The road from Lancaster to New Holland was (and is) one of the most important of the pikes for travel within our County. So much so that travelers would pay a toll at each of the collection points along the way. That revenue would pay for maintenance of the roadway, but also a higher toll would usually be charged at the bridge over the Conestoga. Then, as now, the cost to build a bridge was much greater than the cost to build a road. So, it stands to reason that the toll would be more.
It always took individuals with substantial means to build these bridges. One such person was Christian Binkley, who in 1740 acquired a hundred acres at the Conestoga, where Perelman Park is today. His log cabin was built on ground high enough to keep him and his family of twelve children safe from the floodwaters. There in 1789, he also made a stone grist and sawmill, powered by a dam. Ten years later, at the cost of $17,000, he built a five-arch stone bridge across the Conestoga, just as Abram Witmer would do just a decade later with his nine-arch stone bridge carrying East King Street across the Conestoga.
Witmer and his bridge got quite a bit of long-lasting accolades, collecting tolls along with the celebrity. His descendants were ultimately able to sell the bridge to the County. A stone plaque to Witmer’s honor was placed in the middle of the bridge and was transferred to the middle of the concrete replacement bridge installed during the 1930s. Binkley’s legacy was quite different.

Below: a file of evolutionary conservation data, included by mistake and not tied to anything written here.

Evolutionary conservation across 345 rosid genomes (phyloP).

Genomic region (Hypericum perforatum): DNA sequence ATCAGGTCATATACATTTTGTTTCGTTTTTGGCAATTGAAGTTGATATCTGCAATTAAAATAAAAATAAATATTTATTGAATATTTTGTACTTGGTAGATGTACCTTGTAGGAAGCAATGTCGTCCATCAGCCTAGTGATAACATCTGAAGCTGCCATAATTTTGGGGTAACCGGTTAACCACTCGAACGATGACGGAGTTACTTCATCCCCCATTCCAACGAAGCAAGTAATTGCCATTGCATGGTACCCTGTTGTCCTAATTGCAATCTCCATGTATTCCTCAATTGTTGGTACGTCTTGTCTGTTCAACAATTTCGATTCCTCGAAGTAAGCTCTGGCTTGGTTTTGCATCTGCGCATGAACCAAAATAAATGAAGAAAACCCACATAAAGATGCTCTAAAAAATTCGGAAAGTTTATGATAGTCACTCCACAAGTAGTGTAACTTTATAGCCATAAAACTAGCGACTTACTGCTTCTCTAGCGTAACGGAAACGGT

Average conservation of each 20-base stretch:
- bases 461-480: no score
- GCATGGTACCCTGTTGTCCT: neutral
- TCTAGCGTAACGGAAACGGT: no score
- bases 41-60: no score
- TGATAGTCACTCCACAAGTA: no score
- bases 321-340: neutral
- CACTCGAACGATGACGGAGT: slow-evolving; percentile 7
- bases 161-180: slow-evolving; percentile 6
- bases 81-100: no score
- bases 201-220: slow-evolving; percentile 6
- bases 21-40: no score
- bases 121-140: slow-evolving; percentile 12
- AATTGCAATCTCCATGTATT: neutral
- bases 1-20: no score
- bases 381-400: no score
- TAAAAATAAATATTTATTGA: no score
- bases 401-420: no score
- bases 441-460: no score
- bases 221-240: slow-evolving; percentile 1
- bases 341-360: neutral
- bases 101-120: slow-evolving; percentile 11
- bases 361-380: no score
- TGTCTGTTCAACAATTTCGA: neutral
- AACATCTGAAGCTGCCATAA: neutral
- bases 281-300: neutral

Through the ensuing years until the mid-1800s, “Binkley’s Bridge” developed into a small village, comprised of several houses, a tavern with a post office inside, and a country store. But, the real “game in town” was the mill and its dam right next to the bridge.
The mill was purchased by a group of newspaper publishers in 1855 when it came to be known as the Printers Paper Mill. The mill served its various functions until it burned down in 1882. The population of Binkley’s Bridge and Eden was counted as 300 just one year later. A new mill was built on the same site as the old one. But, soon thereafter, maps only referred to Eden as a village in the area.
Back to the stone bridge itself… Unfortunately, Binkley was not permitted to make it a toll-bridge, which caused him great financial difficulties. The bridge was eventually transferred to public ownership for a measly $1,500. But after being damaged by flooding in 1857, it was removed in 1868 and replaced with a covered bridge visible in the above photo.
A wrought iron bridge replaced the covered bridge in 1886, following a fire in 1882. Unfortunately, that bridge was destroyed by a truck in 1929. For more than two years, all traffic on New Holland Pike had to use the covered bridge on Millcross Road. That other bridge was called Umble’s, and we take that up in another post.
Next to this iron bridge was a trolley bridge for the line that used to run into Leola.